Yale looks to build sustainable housing
The Yale Divinity School is going green with plans to replace its old Canner Street dormitories with an energy-efficient regenerative residential housing complex, according to the school.
Plans for the $100 million housing project have entered the fundraising stage, Divinity School Dean Greg Sterling said. If all goes as planned, the buildings will meet the requirements of the Living Building Challenge, a certification program for only the most sustainable buildings.
Residents of the “regenerative village” will be able to live completely off the grid — capturing their own water, generating their own electricity from solar panels and disposing of their own waste.
“We think that this complex of living buildings could challenge the way that all colleges and universities think about residences in the future,” Sterling said.
The new dormitories will consist of 150 individual rooming units and house single students, students with families and younger faculty members. The building would replace three apartment buildings with a total of 80 units.
The buildings were constructed in 1957 with life expectancies of 40 years each. There are more than 200 designated “living buildings” worldwide and an additional 100 under construction. However, the Divinity School’s regenerative village would be the world’s largest living building complex and the first residential one.
Sterling said all of Yale’s buildings abide by the Leadership in Energy and Environmental Design green building certification program. LEED buildings are given one of four sustainability ratings: certified, silver, gold or platinum. Most buildings at Yale have gold ratings.
Only Kroon Hall, which houses the School of Forestry & Environmental Studies, is rated platinum. However, the new residences would exceed even the platinum efficiency standards set by LEED, making it the most energy-efficient building on Yale’s campus, officials said.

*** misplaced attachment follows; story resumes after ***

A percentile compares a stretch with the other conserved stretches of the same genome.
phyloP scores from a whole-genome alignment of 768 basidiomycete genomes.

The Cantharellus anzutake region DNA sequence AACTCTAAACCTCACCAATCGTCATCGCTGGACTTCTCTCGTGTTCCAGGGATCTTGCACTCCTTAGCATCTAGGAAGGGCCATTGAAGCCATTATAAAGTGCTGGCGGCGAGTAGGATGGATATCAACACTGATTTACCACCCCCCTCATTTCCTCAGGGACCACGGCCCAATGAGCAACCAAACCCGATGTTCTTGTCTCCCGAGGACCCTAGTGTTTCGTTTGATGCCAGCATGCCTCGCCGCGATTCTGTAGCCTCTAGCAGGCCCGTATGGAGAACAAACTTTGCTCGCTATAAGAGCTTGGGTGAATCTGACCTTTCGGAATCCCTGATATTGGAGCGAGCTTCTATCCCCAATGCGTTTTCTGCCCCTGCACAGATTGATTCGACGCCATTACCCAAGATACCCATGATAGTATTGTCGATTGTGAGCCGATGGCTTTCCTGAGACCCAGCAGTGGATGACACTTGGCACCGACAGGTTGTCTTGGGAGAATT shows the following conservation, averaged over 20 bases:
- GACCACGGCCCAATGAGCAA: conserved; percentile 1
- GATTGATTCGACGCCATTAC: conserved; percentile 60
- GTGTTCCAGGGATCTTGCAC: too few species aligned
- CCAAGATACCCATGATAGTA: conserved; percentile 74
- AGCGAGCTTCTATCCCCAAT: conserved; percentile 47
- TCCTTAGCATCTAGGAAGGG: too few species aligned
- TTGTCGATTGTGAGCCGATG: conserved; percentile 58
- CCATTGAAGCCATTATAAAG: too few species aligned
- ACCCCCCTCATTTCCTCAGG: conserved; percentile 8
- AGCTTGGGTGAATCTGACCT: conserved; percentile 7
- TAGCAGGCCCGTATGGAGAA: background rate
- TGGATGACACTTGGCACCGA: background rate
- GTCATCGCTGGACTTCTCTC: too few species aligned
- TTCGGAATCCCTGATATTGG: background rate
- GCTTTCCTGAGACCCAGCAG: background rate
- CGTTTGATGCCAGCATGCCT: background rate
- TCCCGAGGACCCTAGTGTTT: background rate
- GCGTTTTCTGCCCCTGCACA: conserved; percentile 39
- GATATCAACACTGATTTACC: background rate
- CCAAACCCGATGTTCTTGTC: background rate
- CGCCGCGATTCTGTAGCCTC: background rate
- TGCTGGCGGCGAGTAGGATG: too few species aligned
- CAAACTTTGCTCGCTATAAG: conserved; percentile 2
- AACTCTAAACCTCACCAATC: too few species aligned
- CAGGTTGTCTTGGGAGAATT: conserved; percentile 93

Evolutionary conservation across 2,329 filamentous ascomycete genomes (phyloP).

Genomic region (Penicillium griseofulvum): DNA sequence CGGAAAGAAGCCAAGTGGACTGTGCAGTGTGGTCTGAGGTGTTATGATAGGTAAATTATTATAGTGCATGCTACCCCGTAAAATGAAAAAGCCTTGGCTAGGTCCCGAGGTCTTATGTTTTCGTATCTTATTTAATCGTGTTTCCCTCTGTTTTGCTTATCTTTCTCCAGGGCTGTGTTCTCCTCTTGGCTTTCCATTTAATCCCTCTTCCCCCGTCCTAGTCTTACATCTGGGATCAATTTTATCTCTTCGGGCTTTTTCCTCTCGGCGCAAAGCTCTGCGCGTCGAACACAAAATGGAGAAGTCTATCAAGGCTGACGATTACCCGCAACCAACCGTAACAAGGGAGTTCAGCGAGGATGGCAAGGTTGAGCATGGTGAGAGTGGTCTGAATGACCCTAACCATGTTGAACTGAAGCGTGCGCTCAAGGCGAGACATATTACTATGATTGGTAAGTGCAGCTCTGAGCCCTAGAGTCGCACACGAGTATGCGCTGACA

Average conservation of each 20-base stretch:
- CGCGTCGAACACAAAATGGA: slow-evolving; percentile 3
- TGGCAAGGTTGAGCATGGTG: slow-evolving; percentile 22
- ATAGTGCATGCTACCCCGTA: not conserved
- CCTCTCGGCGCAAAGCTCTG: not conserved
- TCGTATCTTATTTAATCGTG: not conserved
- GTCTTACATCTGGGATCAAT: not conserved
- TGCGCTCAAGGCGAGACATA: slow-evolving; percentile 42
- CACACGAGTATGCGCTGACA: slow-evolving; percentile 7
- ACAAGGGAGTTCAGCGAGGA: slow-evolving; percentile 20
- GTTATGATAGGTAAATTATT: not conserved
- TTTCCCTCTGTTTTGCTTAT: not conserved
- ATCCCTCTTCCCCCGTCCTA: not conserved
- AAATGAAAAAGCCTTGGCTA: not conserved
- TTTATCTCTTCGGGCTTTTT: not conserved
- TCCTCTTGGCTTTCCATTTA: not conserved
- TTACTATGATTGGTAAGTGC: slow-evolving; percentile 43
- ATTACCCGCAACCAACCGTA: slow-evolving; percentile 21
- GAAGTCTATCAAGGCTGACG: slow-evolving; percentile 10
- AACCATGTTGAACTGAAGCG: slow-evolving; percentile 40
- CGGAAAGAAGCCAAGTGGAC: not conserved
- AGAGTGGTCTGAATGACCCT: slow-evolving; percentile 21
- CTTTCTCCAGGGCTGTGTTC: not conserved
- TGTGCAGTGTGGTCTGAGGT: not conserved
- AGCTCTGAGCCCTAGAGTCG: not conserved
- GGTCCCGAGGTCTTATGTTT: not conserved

Sterling said the Divinity School has already performed a “feasibility study” for the project, which determined that the potential building site will accommodate all the functions required of a living building complex, including water and snow accumulation, sunlight and a large enough plot of land.
“The timeline will all depend entirely on funding,” Sterling said.
Nonetheless, Sterling added that the school’s time frame for construction is limited, as the old dormitories need to be replaced in the next few years. Director of the Office of Sustainability Ginger Chapman, who is involved with the project, said that although other schools like Williams College and Smith College have extremely sustainable buildings, none are as large as the proposed regenerative village at the Divinity School.
“It would be a remarkable achievement, as it would set the bar for environmental performance in university student housing, and show what is achievable in the realm of the built environment at Yale,” Chapman said.
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